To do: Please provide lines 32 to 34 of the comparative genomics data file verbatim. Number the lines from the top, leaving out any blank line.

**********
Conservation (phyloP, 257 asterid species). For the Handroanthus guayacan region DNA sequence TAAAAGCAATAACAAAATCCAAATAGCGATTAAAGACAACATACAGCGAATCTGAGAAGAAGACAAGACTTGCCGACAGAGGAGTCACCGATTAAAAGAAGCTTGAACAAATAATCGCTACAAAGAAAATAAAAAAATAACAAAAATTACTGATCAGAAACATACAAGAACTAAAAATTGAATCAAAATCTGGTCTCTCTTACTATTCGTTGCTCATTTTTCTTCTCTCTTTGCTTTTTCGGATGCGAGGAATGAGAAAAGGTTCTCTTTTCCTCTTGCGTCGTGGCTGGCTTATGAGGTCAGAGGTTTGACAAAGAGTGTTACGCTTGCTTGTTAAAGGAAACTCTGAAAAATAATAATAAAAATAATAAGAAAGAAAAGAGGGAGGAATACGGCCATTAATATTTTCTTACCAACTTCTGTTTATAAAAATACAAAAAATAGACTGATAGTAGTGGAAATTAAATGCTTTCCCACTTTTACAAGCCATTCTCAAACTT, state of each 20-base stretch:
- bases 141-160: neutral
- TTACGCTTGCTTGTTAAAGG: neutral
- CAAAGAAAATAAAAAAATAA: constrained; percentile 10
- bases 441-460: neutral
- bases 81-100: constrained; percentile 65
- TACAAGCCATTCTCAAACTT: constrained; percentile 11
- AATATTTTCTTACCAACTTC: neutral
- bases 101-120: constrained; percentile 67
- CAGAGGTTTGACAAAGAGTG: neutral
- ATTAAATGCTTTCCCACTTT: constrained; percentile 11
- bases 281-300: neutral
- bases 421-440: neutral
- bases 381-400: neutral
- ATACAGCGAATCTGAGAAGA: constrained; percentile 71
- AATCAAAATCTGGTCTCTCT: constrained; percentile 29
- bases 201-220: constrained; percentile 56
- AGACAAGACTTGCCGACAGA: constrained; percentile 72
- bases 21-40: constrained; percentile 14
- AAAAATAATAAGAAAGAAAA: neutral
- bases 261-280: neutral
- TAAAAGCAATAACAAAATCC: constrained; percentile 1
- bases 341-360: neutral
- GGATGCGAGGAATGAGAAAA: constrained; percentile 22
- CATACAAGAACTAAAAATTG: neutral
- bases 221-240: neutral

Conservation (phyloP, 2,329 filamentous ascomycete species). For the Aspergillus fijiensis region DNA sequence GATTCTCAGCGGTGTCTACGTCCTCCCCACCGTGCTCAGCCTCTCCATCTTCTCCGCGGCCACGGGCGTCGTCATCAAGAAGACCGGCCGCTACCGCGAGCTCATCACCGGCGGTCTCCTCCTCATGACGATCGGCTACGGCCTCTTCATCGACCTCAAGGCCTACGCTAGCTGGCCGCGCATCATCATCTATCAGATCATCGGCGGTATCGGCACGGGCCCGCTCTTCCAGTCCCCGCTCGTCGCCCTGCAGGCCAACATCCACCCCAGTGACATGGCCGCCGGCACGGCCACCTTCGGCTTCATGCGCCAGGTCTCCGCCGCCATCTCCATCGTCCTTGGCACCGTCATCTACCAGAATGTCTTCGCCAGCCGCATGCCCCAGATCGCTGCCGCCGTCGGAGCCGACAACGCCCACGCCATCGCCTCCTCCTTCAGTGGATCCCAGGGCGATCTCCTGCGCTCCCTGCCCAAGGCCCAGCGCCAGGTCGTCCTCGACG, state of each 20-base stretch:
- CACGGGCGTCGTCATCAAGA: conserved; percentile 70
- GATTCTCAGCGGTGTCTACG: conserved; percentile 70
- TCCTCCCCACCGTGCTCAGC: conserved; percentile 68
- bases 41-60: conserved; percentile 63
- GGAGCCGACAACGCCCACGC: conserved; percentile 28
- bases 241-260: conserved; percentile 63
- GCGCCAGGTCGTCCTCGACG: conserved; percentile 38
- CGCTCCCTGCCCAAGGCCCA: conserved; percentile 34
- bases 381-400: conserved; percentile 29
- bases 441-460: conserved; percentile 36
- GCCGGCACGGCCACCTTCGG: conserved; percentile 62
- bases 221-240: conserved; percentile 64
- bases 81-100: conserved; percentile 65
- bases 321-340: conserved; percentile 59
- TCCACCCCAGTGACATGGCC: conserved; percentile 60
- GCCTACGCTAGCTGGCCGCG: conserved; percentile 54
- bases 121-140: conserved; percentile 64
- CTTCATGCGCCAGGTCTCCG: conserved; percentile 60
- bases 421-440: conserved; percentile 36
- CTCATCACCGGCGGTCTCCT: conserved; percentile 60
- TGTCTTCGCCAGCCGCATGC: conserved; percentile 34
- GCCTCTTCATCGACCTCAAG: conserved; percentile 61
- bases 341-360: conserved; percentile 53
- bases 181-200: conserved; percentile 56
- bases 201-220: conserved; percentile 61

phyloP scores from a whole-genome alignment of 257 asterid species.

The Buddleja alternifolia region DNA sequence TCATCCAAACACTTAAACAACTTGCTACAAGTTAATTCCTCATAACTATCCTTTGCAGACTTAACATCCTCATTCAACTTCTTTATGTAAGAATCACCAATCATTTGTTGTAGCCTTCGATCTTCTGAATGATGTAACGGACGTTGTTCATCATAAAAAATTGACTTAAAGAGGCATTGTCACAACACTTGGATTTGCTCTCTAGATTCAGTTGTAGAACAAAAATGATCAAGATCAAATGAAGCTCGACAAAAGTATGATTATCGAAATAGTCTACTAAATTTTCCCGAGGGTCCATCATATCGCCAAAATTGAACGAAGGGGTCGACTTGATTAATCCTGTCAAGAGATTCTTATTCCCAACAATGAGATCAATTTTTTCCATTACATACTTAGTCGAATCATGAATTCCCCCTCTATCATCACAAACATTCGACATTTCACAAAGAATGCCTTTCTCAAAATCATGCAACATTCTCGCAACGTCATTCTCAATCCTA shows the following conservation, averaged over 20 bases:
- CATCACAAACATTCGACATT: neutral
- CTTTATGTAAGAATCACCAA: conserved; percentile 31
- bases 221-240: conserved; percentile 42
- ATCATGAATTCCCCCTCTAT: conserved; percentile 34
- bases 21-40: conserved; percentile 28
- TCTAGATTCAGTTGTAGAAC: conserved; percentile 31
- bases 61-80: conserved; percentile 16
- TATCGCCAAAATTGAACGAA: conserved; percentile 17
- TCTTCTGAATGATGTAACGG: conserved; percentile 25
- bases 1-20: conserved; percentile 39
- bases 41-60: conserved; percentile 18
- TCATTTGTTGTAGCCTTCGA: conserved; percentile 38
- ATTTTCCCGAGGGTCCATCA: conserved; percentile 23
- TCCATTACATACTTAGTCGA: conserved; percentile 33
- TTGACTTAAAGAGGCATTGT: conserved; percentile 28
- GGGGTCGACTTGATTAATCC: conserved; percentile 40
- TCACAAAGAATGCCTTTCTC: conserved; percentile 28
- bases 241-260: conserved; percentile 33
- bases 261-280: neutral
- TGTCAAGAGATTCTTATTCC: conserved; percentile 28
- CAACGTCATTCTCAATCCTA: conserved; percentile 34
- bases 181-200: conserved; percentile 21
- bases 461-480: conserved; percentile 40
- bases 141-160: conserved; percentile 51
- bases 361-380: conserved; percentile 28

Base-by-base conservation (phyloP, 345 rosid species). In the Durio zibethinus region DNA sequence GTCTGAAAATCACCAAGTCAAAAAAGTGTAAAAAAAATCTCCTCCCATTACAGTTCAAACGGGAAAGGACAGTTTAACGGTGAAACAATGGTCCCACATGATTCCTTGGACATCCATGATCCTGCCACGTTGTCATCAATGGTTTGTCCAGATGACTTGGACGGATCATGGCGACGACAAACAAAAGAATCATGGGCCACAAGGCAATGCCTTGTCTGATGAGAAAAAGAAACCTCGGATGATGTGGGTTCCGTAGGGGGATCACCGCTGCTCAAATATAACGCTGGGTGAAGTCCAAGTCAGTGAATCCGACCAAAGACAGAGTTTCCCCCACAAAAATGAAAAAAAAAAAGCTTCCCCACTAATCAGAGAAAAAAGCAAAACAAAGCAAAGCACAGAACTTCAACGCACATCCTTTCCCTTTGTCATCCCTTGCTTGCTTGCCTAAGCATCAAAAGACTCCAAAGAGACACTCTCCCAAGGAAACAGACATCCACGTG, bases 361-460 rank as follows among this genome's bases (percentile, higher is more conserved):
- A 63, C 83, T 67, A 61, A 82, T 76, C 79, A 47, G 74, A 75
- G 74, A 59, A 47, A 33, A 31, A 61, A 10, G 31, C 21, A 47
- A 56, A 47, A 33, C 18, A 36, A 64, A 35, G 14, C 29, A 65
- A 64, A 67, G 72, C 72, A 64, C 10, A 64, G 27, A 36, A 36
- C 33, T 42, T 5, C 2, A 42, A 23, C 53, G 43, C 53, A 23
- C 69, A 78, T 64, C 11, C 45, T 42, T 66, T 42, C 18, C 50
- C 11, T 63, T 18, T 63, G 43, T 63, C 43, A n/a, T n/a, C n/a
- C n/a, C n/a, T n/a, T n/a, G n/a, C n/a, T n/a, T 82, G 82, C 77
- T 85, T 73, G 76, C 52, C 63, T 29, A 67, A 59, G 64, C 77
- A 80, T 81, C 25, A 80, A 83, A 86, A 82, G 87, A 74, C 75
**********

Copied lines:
- GGAGCCGACAACGCCCACGC: conserved; percentile 28
- bases 241-260: conserved; percentile 63
- GCGCCAGGTCGTCCTCGACG: conserved; percentile 38